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McCain Outlines His Vision for Nuclear Security

ROBERT SMITH, Host:

This is MORNING EDITION from NPR News. Steve Inskeep is on assignment. I'm Robert Smith.

RENEE MONTAGNE, Host:

NPR's Mike Schuster has the story.

MIKE SCHUSTER: On nuclear issues, John McCain, speaking at the University of Denver, appeared to be searching for the center between on the one hand his oft-repeated criticism of Barack Obama...

JOHN MCCAIN, Host:

Many believe all we need to do to end the nuclear programs of hostile governments is to have our president sit down with leaders in Pyongyang and Tehran, as if we haven't tried talking to these governments repeatedly over the past two decades.

SCHUSTER: And on the other, the more hawkish approach of some in the Bush administration.

MCCAIN: Others think military action alone can achieve our goals, as if military actions were not fraught with their own terrible risks. While the use of force may be necessary, it can only be as a last resort, not a first step.

SCHUSTER: The rhetoric sounded good, says John Wolfsthal, a specialist on nuclear issues with the Center for Strategic and International Studies. But Wolfsthal says the vision lacks specifics.

JOHN WOLFSTHAL: When you look at the details, it doesn't give me much hope that we're going to see major reductions in nuclear weapons, that we're going to see major breakthroughs on non-proliferation, or see a major improvement in nuclear security.

SCHUSTER: Yesterday McCain said the world's two largest nuclear powers could go lower.

MCCAIN: I believe we should reduce our nuclear forces to the lowest level we judge necessary and we should be prepared to enter into a new arms control agreement with Russia reflecting the nuclear reductions that I'll seek.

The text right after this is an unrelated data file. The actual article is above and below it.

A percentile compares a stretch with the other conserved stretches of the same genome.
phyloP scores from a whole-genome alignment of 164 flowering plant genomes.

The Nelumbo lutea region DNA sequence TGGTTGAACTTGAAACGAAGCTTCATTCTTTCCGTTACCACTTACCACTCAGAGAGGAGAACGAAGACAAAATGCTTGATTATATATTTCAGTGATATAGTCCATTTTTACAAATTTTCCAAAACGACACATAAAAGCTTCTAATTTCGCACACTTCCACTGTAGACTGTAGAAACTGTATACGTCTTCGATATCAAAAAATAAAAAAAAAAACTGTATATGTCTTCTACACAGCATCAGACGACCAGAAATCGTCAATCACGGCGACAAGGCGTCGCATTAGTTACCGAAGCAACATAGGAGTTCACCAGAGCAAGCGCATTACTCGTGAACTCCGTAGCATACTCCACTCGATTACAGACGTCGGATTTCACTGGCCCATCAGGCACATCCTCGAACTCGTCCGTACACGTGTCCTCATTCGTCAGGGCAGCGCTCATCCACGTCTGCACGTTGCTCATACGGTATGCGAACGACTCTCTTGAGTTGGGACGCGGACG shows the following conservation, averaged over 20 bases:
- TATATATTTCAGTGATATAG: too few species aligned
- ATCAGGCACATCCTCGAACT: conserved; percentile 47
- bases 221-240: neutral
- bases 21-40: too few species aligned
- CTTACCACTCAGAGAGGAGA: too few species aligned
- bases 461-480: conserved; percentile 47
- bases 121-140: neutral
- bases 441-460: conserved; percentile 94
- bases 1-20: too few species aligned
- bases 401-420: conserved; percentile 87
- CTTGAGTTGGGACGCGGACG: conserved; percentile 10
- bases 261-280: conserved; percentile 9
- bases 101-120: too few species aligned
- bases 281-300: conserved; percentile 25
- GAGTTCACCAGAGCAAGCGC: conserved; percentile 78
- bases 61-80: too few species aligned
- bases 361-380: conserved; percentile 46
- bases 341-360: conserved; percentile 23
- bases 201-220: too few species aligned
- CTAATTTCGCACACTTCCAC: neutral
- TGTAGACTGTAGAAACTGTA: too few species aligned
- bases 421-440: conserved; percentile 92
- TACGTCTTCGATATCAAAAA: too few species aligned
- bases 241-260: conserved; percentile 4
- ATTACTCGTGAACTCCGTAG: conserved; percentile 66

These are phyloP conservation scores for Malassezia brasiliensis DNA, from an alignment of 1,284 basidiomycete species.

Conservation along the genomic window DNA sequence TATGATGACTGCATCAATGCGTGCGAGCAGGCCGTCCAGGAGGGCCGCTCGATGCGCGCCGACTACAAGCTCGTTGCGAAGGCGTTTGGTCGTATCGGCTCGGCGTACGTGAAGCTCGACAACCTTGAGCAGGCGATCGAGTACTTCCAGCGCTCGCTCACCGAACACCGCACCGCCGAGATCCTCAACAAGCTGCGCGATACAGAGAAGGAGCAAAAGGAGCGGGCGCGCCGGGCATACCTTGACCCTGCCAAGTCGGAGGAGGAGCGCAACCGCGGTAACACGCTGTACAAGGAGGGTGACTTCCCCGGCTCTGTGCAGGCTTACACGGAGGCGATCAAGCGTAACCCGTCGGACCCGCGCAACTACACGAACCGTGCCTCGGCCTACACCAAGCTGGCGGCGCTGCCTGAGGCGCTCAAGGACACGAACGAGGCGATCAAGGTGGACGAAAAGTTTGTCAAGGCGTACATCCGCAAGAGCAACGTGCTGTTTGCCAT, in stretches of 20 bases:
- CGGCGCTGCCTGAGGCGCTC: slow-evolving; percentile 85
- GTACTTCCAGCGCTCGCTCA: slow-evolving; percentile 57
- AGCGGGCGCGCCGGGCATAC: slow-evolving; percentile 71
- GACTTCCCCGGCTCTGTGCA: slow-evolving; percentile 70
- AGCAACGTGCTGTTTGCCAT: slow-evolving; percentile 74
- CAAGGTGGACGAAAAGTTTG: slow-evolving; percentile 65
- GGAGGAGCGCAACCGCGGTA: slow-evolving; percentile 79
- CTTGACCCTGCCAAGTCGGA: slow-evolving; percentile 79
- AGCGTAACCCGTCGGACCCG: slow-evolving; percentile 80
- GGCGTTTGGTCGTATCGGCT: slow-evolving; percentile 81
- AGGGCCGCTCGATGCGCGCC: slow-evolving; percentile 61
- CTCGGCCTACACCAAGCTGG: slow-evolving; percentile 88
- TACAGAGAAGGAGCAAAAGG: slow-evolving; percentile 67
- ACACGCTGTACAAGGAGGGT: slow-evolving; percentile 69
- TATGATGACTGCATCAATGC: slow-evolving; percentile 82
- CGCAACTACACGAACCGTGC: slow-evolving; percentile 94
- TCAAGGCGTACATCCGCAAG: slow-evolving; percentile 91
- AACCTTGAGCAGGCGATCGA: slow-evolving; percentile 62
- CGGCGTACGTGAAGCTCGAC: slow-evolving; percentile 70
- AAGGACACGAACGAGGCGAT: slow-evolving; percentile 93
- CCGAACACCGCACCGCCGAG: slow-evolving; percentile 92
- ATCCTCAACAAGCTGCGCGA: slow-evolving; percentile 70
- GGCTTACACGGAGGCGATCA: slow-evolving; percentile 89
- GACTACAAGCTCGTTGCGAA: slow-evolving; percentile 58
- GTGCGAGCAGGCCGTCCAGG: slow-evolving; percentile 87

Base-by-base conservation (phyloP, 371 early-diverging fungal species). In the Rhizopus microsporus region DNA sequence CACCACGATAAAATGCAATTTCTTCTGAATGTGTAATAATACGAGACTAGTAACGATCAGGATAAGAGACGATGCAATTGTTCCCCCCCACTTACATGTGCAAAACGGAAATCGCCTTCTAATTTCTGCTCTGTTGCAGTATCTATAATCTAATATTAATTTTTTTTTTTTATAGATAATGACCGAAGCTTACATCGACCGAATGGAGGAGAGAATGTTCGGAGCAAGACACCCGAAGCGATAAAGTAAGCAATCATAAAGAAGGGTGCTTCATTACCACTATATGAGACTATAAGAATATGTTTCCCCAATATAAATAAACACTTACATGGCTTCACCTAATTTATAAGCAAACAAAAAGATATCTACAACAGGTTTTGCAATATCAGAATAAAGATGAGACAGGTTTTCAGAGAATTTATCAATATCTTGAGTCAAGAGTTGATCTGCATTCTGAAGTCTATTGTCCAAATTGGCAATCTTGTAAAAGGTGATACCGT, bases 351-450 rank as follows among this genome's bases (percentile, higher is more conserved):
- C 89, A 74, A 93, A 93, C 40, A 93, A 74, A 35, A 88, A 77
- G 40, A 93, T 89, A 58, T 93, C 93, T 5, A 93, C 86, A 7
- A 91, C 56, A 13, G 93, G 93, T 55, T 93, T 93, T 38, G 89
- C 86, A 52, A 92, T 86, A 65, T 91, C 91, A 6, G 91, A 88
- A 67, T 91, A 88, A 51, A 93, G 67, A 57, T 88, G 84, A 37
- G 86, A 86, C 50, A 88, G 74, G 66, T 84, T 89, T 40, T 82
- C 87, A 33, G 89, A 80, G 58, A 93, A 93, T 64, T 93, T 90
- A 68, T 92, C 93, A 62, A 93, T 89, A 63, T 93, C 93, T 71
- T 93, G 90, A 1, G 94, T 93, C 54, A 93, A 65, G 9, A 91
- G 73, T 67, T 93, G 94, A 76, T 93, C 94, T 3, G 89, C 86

SCHUSTER: McCain did not suggest any specific goals for reducing nuclear weapons. John Wolfsthal is doubtful McCain could convince the Russians he's serious.

WOLFSTHAL: Most people would call that low-hanging fruit. The Russians have been pushing for the U.S. to negotiate lower numbers and put them in a binding, verified arms control agreement. The problem is, John McCain has done other things that is going to make it very unlikely that the Russians will play ball. He's called for expelling them from the G8 group of industrialized nations. And it's not clear how you can sort of kick the Russians in the teeth one day and then hope that they'll be accommodating and constructive on the next.

SCHUSTER: Unidentified Man: Endless war, endless war, endless war.

MCCAIN: This may turn into a longer speech than you had anticipated.

(SOUNDBITE OF LAUGHTER AND APPLAUSE)

MCCAIN: And by the way, I will never surrender in Iraq, my friends.

(SOUNDBITE OF APPLAUSE)

MCCAIN: I will never surrender in Iraq.

SCHUSTER: Mike Schuster, NPR News. Transcript provided by NPR, Copyright NPR.

NPR transcripts are created on a rush deadline by an NPR contractor. This text may not be in its final form and may be updated or revised in the future. Accuracy and availability may vary. The authoritative record of NPR’s programming is the audio record.

Mike Shuster is an award-winning diplomatic correspondent and roving foreign correspondent for NPR News. He is based at NPR West, in Culver City, CA. When not traveling outside the U.S., Shuster covers issues of nuclear non-proliferation and weapons of mass destruction, terrorism, and the Pacific Rim.
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